9. The electronic device defined in claim 8 wherein the electronic device has a rectangular housing with opposing ends, wherein the first antenna is located at a first of the ends, and wherein the second antenna is located at a second of the ends.
10. The electronic device defined in claim 8 wherein the control circuitry is configured to choose whether the single antenna mode or the dual antenna mode is used based on at least one signal quality measurement selected from the group consisting of: pilot channel signal strength, total received signal strength, and a ratio of pilot channel strength to total signal strength.
11. The electronic device defined in claim 8 further comprising a radio-frequency front end with which the radio-frequency transceiver circuitry is coupled to the first and second antennas, wherein the control circuitry includes a baseband processor and includes storage and processing circuitry that receives the signal quality measurements from the baseband processor, wherein the storage and processing circuitry is configured to issue control commands to the radio-frequency transceiver circuitry and radio-frequency front end in response to the signal quality measurements.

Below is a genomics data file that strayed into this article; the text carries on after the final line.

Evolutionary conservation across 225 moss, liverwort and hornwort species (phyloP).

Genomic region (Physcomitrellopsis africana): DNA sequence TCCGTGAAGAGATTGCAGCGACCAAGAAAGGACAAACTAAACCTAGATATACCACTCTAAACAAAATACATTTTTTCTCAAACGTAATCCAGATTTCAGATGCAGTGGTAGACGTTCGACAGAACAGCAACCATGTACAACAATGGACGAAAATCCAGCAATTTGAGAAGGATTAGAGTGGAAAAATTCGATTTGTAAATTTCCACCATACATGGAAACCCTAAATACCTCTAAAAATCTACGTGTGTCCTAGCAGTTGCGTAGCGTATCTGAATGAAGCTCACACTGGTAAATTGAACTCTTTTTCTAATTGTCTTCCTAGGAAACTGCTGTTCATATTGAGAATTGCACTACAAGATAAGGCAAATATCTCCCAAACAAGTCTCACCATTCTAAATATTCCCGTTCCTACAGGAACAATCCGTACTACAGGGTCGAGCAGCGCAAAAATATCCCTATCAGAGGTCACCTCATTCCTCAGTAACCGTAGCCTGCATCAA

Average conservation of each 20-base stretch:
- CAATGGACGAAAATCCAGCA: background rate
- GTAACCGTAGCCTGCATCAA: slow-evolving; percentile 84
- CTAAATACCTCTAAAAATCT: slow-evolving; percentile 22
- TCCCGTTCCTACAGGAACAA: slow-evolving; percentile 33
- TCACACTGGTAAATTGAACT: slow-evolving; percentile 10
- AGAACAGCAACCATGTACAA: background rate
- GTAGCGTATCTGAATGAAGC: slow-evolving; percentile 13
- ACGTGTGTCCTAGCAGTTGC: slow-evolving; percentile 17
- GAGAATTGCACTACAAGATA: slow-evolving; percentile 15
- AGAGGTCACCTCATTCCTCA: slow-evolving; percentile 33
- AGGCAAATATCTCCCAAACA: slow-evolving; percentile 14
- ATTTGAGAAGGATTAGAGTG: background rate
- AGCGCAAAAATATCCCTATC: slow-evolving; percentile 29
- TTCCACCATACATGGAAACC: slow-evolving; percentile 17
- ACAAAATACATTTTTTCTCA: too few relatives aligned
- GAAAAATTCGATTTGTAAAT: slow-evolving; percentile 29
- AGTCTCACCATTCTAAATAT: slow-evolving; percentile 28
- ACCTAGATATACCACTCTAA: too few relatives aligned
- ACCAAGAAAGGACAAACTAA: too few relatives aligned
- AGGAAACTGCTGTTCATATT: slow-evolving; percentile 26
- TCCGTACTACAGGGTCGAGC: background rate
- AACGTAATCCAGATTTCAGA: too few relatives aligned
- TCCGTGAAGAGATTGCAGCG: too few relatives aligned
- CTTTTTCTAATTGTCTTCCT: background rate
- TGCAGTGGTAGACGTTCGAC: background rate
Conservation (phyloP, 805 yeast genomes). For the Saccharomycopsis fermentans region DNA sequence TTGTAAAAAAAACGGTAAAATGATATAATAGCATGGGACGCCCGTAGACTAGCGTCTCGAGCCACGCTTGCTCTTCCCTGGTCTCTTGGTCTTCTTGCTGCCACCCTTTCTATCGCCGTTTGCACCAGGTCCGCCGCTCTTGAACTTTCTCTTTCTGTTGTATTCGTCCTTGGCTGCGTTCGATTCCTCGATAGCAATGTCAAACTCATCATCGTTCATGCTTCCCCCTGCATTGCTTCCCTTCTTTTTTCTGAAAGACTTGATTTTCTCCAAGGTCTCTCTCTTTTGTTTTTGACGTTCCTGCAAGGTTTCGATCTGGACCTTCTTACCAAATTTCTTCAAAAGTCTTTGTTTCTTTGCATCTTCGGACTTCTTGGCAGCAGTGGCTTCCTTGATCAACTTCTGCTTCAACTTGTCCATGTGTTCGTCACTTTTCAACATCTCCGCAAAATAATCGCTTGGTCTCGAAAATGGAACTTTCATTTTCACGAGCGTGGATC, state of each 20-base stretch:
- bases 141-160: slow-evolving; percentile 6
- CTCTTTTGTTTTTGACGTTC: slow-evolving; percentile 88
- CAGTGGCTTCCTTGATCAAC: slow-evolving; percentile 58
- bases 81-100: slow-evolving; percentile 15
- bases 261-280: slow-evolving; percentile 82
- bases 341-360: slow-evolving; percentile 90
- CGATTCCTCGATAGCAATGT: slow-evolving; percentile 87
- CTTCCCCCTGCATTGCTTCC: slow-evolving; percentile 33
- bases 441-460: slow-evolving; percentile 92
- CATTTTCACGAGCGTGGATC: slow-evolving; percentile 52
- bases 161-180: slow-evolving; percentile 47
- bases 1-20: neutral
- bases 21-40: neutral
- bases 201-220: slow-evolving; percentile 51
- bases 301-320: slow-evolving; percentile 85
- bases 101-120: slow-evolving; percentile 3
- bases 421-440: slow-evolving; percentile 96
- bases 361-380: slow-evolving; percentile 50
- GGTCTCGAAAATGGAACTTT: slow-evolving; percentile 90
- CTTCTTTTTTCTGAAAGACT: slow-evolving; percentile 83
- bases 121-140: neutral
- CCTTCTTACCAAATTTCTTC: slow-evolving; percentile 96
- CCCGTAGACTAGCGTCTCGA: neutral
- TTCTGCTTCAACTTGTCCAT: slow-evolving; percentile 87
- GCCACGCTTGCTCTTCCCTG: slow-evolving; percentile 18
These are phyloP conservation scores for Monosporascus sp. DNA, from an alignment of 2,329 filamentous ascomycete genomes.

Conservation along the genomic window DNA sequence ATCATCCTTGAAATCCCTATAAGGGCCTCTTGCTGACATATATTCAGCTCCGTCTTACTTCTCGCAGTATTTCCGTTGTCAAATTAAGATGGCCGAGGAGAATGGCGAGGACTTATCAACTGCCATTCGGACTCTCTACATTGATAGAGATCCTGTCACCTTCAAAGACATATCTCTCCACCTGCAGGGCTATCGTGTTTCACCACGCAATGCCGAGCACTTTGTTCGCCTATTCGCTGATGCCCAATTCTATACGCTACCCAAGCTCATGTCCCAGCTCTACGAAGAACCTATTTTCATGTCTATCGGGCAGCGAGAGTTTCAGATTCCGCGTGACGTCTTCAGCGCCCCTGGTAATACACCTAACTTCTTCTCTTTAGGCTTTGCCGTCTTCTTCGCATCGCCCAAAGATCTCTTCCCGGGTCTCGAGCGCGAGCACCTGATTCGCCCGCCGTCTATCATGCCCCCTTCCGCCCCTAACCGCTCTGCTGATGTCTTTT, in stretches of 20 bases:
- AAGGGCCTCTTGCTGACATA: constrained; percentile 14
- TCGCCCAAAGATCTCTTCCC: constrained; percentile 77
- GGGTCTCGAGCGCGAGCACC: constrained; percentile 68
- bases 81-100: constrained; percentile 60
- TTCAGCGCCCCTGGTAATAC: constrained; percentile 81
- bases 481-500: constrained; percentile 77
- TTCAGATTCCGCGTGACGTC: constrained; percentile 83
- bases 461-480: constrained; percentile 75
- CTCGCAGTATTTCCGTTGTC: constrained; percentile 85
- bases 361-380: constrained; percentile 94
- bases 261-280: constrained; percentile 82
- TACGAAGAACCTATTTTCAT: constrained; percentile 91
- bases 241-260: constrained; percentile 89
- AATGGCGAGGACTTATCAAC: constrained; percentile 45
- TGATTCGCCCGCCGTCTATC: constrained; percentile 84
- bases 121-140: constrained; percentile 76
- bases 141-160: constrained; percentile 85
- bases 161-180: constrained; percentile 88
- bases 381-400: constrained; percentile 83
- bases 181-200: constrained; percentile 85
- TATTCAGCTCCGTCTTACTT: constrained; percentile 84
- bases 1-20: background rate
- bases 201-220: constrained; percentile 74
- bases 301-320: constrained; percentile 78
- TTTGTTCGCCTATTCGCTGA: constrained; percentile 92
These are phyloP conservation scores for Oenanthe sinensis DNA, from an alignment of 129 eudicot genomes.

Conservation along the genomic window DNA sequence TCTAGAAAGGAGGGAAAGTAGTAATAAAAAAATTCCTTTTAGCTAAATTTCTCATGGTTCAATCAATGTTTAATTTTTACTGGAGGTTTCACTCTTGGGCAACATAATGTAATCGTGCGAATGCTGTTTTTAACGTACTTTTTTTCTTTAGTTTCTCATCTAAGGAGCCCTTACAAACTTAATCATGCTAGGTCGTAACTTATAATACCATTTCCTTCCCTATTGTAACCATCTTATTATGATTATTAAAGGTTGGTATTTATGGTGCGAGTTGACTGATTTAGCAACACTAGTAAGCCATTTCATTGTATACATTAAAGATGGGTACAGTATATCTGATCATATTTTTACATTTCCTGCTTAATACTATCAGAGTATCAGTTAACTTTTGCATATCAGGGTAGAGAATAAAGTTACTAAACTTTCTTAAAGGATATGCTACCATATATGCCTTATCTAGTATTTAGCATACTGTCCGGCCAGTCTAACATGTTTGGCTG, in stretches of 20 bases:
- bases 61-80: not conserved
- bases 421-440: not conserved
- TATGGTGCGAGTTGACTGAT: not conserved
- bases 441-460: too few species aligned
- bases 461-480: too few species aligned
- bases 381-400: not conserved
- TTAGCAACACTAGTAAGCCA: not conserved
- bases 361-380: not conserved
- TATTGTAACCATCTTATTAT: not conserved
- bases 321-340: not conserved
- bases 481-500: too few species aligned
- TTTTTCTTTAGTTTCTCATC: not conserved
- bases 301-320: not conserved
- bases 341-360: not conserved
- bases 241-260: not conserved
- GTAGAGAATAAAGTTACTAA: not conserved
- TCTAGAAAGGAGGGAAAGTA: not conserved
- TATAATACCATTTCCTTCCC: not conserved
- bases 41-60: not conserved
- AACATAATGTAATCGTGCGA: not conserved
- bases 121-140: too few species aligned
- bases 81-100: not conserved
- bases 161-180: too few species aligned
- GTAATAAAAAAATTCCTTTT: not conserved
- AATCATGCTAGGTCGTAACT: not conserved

12. A method for monitoring a paging channel for paging signals with an electronic device, comprising:
operating the electronic device in alternating sleep and wake modes;
during wake mode operations, monitoring the paging channel for incoming paging signals using either a single antenna mode in which only a single antenna in the electronic device receives the incoming paging signals or a dual antenna mode in which at least two antennas in the electronic device simultaneously receive the incoming paging signals; and